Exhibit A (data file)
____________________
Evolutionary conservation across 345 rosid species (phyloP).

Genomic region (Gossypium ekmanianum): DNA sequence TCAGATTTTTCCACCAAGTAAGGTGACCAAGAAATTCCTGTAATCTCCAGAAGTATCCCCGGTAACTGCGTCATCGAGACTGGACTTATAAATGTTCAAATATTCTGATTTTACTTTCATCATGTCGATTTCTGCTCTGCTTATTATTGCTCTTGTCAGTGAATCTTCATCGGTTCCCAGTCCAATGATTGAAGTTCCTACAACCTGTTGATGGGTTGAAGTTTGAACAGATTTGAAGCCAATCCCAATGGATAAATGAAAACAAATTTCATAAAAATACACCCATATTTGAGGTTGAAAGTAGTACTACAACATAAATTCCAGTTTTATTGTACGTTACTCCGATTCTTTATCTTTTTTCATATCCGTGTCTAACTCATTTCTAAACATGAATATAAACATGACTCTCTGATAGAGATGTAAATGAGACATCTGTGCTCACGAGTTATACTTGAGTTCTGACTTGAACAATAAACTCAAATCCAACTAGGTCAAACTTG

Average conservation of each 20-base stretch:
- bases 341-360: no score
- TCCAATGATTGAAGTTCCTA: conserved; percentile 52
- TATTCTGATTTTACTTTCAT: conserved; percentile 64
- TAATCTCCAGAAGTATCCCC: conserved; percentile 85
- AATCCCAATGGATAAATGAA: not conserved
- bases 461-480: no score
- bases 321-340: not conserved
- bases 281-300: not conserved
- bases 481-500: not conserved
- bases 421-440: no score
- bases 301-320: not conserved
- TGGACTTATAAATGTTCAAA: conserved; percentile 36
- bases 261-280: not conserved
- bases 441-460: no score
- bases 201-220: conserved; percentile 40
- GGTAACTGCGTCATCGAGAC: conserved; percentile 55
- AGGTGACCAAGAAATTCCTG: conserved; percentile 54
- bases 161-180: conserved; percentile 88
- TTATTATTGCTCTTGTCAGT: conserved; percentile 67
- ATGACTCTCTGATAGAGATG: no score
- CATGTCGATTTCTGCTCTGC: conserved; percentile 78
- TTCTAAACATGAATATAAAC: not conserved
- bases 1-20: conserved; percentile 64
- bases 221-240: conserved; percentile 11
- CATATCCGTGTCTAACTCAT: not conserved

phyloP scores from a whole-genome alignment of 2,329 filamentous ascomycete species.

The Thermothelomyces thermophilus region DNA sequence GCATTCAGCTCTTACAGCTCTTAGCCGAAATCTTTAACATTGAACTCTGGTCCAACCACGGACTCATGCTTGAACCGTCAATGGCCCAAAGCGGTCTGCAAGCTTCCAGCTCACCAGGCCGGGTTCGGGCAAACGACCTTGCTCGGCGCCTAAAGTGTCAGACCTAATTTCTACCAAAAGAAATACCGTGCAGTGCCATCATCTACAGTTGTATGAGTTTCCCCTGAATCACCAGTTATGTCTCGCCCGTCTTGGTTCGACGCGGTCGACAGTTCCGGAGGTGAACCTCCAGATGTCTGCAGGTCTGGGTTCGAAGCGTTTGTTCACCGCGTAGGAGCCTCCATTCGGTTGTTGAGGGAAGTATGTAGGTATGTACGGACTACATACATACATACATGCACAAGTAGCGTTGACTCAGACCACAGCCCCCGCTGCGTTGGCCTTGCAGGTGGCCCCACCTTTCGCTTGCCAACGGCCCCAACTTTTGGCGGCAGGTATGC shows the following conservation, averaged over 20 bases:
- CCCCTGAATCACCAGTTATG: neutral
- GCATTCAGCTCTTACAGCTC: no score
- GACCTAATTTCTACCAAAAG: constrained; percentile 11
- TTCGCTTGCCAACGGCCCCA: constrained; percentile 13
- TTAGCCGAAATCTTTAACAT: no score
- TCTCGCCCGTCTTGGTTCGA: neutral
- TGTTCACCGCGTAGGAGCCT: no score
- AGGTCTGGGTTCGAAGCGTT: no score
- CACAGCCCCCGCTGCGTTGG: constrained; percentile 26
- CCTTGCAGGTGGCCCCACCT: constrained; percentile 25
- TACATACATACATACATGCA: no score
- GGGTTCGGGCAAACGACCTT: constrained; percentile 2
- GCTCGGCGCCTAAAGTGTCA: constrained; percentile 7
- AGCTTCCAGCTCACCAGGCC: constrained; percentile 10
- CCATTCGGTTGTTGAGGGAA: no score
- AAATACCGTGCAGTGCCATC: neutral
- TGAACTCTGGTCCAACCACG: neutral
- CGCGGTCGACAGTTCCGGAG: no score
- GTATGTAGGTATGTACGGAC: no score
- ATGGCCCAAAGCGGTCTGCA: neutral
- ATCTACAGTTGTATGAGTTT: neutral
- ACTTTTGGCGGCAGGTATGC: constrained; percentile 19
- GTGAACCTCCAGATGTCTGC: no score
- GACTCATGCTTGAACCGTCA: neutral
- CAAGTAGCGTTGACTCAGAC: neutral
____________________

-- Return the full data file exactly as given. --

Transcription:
Evolutionary conservation across 345 rosid species (phyloP).

Genomic region (Gossypium ekmanianum): DNA sequence TCAGATTTTTCCACCAAGTAAGGTGACCAAGAAATTCCTGTAATCTCCAGAAGTATCCCCGGTAACTGCGTCATCGAGACTGGACTTATAAATGTTCAAATATTCTGATTTTACTTTCATCATGTCGATTTCTGCTCTGCTTATTATTGCTCTTGTCAGTGAATCTTCATCGGTTCCCAGTCCAATGATTGAAGTTCCTACAACCTGTTGATGGGTTGAAGTTTGAACAGATTTGAAGCCAATCCCAATGGATAAATGAAAACAAATTTCATAAAAATACACCCATATTTGAGGTTGAAAGTAGTACTACAACATAAATTCCAGTTTTATTGTACGTTACTCCGATTCTTTATCTTTTTTCATATCCGTGTCTAACTCATTTCTAAACATGAATATAAACATGACTCTCTGATAGAGATGTAAATGAGACATCTGTGCTCACGAGTTATACTTGAGTTCTGACTTGAACAATAAACTCAAATCCAACTAGGTCAAACTTG

Average conservation of each 20-base stretch:
- bases 341-360: no score
- TCCAATGATTGAAGTTCCTA: conserved; percentile 52
- TATTCTGATTTTACTTTCAT: conserved; percentile 64
- TAATCTCCAGAAGTATCCCC: conserved; percentile 85
- AATCCCAATGGATAAATGAA: not conserved
- bases 461-480: no score
- bases 321-340: not conserved
- bases 281-300: not conserved
- bases 481-500: not conserved
- bases 421-440: no score
- bases 301-320: not conserved
- TGGACTTATAAATGTTCAAA: conserved; percentile 36
- bases 261-280: not conserved
- bases 441-460: no score
- bases 201-220: conserved; percentile 40
- GGTAACTGCGTCATCGAGAC: conserved; percentile 55
- AGGTGACCAAGAAATTCCTG: conserved; percentile 54
- bases 161-180: conserved; percentile 88
- TTATTATTGCTCTTGTCAGT: conserved; percentile 67
- ATGACTCTCTGATAGAGATG: no score
- CATGTCGATTTCTGCTCTGC: conserved; percentile 78
- TTCTAAACATGAATATAAAC: not conserved
- bases 1-20: conserved; percentile 64
- bases 221-240: conserved; percentile 11
- CATATCCGTGTCTAACTCAT: not conserved

phyloP scores from a whole-genome alignment of 2,329 filamentous ascomycete species.

The Thermothelomyces thermophilus region DNA sequence GCATTCAGCTCTTACAGCTCTTAGCCGAAATCTTTAACATTGAACTCTGGTCCAACCACGGACTCATGCTTGAACCGTCAATGGCCCAAAGCGGTCTGCAAGCTTCCAGCTCACCAGGCCGGGTTCGGGCAAACGACCTTGCTCGGCGCCTAAAGTGTCAGACCTAATTTCTACCAAAAGAAATACCGTGCAGTGCCATCATCTACAGTTGTATGAGTTTCCCCTGAATCACCAGTTATGTCTCGCCCGTCTTGGTTCGACGCGGTCGACAGTTCCGGAGGTGAACCTCCAGATGTCTGCAGGTCTGGGTTCGAAGCGTTTGTTCACCGCGTAGGAGCCTCCATTCGGTTGTTGAGGGAAGTATGTAGGTATGTACGGACTACATACATACATACATGCACAAGTAGCGTTGACTCAGACCACAGCCCCCGCTGCGTTGGCCTTGCAGGTGGCCCCACCTTTCGCTTGCCAACGGCCCCAACTTTTGGCGGCAGGTATGC shows the following conservation, averaged over 20 bases:
- CCCCTGAATCACCAGTTATG: neutral
- GCATTCAGCTCTTACAGCTC: no score
- GACCTAATTTCTACCAAAAG: constrained; percentile 11
- TTCGCTTGCCAACGGCCCCA: constrained; percentile 13
- TTAGCCGAAATCTTTAACAT: no score
- TCTCGCCCGTCTTGGTTCGA: neutral
- TGTTCACCGCGTAGGAGCCT: no score
- AGGTCTGGGTTCGAAGCGTT: no score
- CACAGCCCCCGCTGCGTTGG: constrained; percentile 26
- CCTTGCAGGTGGCCCCACCT: constrained; percentile 25
- TACATACATACATACATGCA: no score
- GGGTTCGGGCAAACGACCTT: constrained; percentile 2
- GCTCGGCGCCTAAAGTGTCA: constrained; percentile 7
- AGCTTCCAGCTCACCAGGCC: constrained; percentile 10
- CCATTCGGTTGTTGAGGGAA: no score
- AAATACCGTGCAGTGCCATC: neutral
- TGAACTCTGGTCCAACCACG: neutral
- CGCGGTCGACAGTTCCGGAG: no score
- GTATGTAGGTATGTACGGAC: no score
- ATGGCCCAAAGCGGTCTGCA: neutral
- ATCTACAGTTGTATGAGTTT: neutral
- ACTTTTGGCGGCAGGTATGC: constrained; percentile 19
- GTGAACCTCCAGATGTCTGC: no score
- GACTCATGCTTGAACCGTCA: neutral
- CAAGTAGCGTTGACTCAGAC: neutral